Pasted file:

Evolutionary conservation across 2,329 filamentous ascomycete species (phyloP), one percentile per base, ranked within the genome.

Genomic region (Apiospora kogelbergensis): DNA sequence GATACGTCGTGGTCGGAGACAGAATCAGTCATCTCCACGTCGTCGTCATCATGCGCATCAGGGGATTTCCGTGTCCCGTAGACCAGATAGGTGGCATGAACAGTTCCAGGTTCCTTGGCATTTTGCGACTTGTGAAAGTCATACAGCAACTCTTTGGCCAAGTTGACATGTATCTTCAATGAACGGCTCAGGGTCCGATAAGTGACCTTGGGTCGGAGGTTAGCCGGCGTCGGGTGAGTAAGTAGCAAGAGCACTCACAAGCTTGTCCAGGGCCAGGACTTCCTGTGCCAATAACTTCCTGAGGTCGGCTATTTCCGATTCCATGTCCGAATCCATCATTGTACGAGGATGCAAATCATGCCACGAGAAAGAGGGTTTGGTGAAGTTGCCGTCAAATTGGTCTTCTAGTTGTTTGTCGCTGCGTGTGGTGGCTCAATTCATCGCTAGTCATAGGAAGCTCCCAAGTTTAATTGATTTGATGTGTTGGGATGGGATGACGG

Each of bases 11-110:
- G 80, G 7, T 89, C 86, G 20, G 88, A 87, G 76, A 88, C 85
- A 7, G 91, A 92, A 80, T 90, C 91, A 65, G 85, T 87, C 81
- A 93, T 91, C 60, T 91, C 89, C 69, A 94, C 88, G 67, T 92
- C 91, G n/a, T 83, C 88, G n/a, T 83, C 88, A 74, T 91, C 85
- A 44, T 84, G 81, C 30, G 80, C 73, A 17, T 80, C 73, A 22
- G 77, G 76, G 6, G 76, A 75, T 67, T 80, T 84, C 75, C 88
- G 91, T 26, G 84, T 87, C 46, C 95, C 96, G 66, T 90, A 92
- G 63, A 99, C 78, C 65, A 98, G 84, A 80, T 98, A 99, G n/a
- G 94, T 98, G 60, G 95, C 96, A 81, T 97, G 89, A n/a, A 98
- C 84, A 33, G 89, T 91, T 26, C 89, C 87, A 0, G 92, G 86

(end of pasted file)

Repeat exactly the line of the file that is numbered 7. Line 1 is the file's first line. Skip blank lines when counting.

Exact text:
- C 91, G n/a, T 83, C 88, G n/a, T 83, C 88, A 74, T 91, C 85